Elsevier launches a new open access physics journal

Results in Physics cover imageResults in Physics”, is currently being launched (volume 1, issue 1 is “In Progress”, with 4 articles currently available) by Elsevier and is available through their ScienceDirect Platform.  The journal is an open access title that functions on the author-pays model (the fee to authors is around $1,500 per article).

One of the most interesting things, to me, about this new journal is how Elsevier is positioning it.  Traditionally, a new journal will justify itself through the unique focus it brings and this is usually expressed through the content that it aims to publish.  If you read through the “Aims & Scope” information  for “Results in Physics”, you will not find any mention of subject coverage (is it optics, condensed matter, quantum information, electrohydrodynamics…the answer, apparently, is “yes”) other than “all aspects of physics”.  What you find instead is a brief statement about how “traditional publishing processes are changing”, how peer review remains an important process but really needs to be more efficient.  In search of that efficiency (and apparently in response to authors’ desires) Elsevier has created a “family cluster” of journals in physics (and “Results in Physics” is the new open access, author-pays sibling in this “family”); what they seem to mean by this is you approach the “family” unit to grant publication of your article and if “dad” says no, you can then (without resubmitting or reformatting – this is the efficiency) ask “mom”, or “little sister”, even the only intermittently dependable “uncle”…and at the end of the line, presumably, when all else has not resulted in the hoped for publication, you can submit to the new author-pays, open access member of “the family”.

Of course, just because “Results in Physics” functions on the author-pays model does not mean anything will be published here; to the contrary, articles that eventually appear in the new journal will be peer reviewed and must be scientifically sound, in compliance with international research and publishing ethics, be a valid contribution to the existing literature and of educational value to the specific community and readers, and be written in clear, concise and correct English.  The bottom line, as Elsevier states, is that, “Results in Physics provides authors a speedy way to publish their peer reviewed science.”  This is an interesting way to envision and justify a new journal.  I am glad to see some experimentation, in any case.  I guess we can keep our eye on this, and see how it develops.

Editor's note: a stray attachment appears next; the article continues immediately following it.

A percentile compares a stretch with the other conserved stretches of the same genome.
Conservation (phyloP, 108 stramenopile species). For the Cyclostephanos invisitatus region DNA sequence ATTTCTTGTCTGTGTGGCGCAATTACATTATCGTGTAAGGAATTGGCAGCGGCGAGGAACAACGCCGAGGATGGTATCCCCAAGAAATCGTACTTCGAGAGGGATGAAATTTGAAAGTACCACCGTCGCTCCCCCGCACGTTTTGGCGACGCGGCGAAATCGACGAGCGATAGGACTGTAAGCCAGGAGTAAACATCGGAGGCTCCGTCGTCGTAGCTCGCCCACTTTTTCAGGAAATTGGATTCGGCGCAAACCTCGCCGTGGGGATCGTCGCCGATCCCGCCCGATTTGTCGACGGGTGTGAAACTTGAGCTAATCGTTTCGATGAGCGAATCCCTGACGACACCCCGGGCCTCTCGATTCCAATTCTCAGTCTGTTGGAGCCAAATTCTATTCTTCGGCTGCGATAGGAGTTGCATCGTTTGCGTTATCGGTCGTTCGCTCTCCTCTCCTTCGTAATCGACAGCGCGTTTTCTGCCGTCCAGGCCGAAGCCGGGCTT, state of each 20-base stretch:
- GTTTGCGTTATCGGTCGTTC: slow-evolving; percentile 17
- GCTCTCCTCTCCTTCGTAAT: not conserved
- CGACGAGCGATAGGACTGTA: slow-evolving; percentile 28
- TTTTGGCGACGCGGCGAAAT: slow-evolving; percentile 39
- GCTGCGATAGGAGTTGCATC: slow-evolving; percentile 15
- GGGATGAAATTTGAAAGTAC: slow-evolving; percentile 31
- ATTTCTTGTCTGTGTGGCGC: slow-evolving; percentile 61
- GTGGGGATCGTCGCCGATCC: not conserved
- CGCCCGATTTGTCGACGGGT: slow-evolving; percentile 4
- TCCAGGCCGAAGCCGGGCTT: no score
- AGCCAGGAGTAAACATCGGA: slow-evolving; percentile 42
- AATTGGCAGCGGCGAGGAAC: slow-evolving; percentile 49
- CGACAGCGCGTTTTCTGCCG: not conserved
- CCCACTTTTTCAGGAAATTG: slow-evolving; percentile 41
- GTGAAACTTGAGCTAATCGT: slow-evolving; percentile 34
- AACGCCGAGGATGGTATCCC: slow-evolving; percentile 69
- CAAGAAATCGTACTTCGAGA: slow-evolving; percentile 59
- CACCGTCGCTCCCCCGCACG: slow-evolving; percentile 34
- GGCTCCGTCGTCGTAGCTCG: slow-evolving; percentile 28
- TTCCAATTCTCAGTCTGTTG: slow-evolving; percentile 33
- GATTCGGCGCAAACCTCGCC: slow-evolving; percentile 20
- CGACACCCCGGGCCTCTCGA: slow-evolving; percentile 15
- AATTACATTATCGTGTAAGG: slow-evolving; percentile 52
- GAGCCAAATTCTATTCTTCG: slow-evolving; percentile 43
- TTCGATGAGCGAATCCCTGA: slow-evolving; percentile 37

2 thoughts on “Elsevier launches a new open access physics journal

  1. “Of course, just because “Results in Physics” functions on the author-pays model does not mean anything will be published here;”

    I am not sure this statement is supported by the evidence. You will note the first paper published in the journal claims to solve the Navier–Stokes Clay Mathematics Institute Millennium Problem (http://www.claymath.org/millennium/Navier-Stokes_Equations/), for which the prize is $1 million.

    As a researcher in fluid mechanics and applied mathematics, I was, of course, shocked no one told me about this great advance in the field. But, after a close examination of the paper, I can see why. It does not solve the problem as claimed, and it could never pass peer-review in any other journal. I guess that doesn’t matter when you slip the publisher a cool $1500.

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